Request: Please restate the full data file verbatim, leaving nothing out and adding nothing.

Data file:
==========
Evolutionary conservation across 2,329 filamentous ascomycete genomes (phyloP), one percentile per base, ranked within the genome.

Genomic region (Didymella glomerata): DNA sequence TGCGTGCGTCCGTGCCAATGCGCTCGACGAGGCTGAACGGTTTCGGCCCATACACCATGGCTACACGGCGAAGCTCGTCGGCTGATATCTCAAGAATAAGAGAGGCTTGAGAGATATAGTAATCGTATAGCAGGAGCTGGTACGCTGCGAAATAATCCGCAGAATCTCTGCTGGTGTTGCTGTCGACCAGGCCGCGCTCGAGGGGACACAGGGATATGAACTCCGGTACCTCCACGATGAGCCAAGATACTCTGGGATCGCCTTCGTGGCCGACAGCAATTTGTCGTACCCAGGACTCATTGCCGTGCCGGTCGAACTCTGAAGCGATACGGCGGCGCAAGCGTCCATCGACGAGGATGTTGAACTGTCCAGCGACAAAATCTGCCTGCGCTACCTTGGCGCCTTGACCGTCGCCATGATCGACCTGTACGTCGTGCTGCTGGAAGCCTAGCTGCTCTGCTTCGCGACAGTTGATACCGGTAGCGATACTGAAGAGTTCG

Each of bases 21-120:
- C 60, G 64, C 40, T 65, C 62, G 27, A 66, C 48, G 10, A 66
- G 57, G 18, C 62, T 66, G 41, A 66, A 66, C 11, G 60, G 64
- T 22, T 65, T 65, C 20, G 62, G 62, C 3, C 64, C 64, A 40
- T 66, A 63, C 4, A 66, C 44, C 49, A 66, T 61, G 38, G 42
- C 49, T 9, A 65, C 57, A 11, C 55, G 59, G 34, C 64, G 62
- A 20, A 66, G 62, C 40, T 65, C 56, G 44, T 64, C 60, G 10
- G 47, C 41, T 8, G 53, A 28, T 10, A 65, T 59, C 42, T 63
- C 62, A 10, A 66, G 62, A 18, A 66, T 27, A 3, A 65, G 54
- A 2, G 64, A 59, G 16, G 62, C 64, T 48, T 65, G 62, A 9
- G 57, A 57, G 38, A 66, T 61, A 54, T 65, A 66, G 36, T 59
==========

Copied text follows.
Evolutionary conservation across 2,329 filamentous ascomycete genomes (phyloP), one percentile per base, ranked within the genome.

Genomic region (Didymella glomerata): DNA sequence TGCGTGCGTCCGTGCCAATGCGCTCGACGAGGCTGAACGGTTTCGGCCCATACACCATGGCTACACGGCGAAGCTCGTCGGCTGATATCTCAAGAATAAGAGAGGCTTGAGAGATATAGTAATCGTATAGCAGGAGCTGGTACGCTGCGAAATAATCCGCAGAATCTCTGCTGGTGTTGCTGTCGACCAGGCCGCGCTCGAGGGGACACAGGGATATGAACTCCGGTACCTCCACGATGAGCCAAGATACTCTGGGATCGCCTTCGTGGCCGACAGCAATTTGTCGTACCCAGGACTCATTGCCGTGCCGGTCGAACTCTGAAGCGATACGGCGGCGCAAGCGTCCATCGACGAGGATGTTGAACTGTCCAGCGACAAAATCTGCCTGCGCTACCTTGGCGCCTTGACCGTCGCCATGATCGACCTGTACGTCGTGCTGCTGGAAGCCTAGCTGCTCTGCTTCGCGACAGTTGATACCGGTAGCGATACTGAAGAGTTCG

Each of bases 21-120:
- C 60, G 64, C 40, T 65, C 62, G 27, A 66, C 48, G 10, A 66
- G 57, G 18, C 62, T 66, G 41, A 66, A 66, C 11, G 60, G 64
- T 22, T 65, T 65, C 20, G 62, G 62, C 3, C 64, C 64, A 40
- T 66, A 63, C 4, A 66, C 44, C 49, A 66, T 61, G 38, G 42
- C 49, T 9, A 65, C 57, A 11, C 55, G 59, G 34, C 64, G 62
- A 20, A 66, G 62, C 40, T 65, C 56, G 44, T 64, C 60, G 10
- G 47, C 41, T 8, G 53, A 28, T 10, A 65, T 59, C 42, T 63
- C 62, A 10, A 66, G 62, A 18, A 66, T 27, A 3, A 65, G 54
- A 2, G 64, A 59, G 16, G 62, C 64, T 48, T 65, G 62, A 9
- G 57, A 57, G 38, A 66, T 61, A 54, T 65, A 66, G 36, T 59